DAVID A. CARRINO, PHD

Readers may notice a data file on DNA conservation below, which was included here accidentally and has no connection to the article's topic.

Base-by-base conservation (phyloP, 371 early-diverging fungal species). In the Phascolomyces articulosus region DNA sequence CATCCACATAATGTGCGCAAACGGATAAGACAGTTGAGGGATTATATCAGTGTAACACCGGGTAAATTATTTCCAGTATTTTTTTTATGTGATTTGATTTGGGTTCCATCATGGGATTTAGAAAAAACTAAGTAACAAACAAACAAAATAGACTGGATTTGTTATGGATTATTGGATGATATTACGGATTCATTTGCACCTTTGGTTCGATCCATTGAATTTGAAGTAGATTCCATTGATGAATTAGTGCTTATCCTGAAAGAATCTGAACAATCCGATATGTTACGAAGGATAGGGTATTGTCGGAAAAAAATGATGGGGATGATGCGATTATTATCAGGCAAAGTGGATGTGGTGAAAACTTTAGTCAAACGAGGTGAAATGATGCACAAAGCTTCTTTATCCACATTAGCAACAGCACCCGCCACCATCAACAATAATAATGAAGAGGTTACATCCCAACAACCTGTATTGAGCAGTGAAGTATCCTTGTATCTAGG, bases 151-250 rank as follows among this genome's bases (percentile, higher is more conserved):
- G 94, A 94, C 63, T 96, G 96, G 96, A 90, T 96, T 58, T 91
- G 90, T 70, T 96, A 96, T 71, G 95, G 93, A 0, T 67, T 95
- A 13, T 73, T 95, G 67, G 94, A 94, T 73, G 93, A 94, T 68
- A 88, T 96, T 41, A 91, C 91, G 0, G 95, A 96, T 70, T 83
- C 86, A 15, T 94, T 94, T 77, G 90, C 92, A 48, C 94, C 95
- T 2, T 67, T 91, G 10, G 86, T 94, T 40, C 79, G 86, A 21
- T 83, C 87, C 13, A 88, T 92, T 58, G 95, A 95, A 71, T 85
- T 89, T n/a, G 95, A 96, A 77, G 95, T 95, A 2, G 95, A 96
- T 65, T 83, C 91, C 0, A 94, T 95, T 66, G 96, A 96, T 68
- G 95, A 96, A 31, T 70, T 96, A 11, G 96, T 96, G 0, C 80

Proteoglycans are macromolecules which consist of a protein (the core protein) and covalently attached polysaccharides of a specific type known as glycosaminoglycans. Proteoglycans are found primarily outside of cells in the extracellular matrix and also at the cell surface. While these molecules were initially shown to function as structural molecules and to play a major role in conferring the physical properties to connective tissues such as cartilage and skin, more recently proteoglycans have been shown to be involved in a number of biological processes, such as cell adhesion and migration, cell proliferation, and cell signaling. Our recent research has focused on proteoglycans in human skin and how these molecules change as a function of age. While we have found several interesting age-related differences in human skin proteoglycans, one of our findings has potential implications in tissue fibrosis (i.e., scarring). We have found that the major proteoglycan in human skin is a proteoglycan known as decorin, and that adult human skin also contains a catabolic fragment of decorin. The presence of a precise C-terminus in the core protein of the catabolic fragment suggests that this catabolic fragment arises by specific cleavage of the core protein of decorin. There are a large number of extracellular matrix proteinases which exist in connective tissues and which are involved in catabolism of matrix molecules in processes such as inflammation and tissue remodeling. One of our research goals is to identify the proteinase which cleaves decorin. This work has potential implications for wound healing and scarring, because published evidence indicates that decorin has anti-scarring activity in several tissues. Elucidation of the dynamics of decorin catabolism by identifying the proteinase which cleaves decorin may allow the development of methods to reduce scarring, particularly for a group of chronic scarring diseases in human skin. If catabolism of decorin contributes to tissue fibrosis, then an understanding of this catabolic process can lead to methods for ameliorating this condition.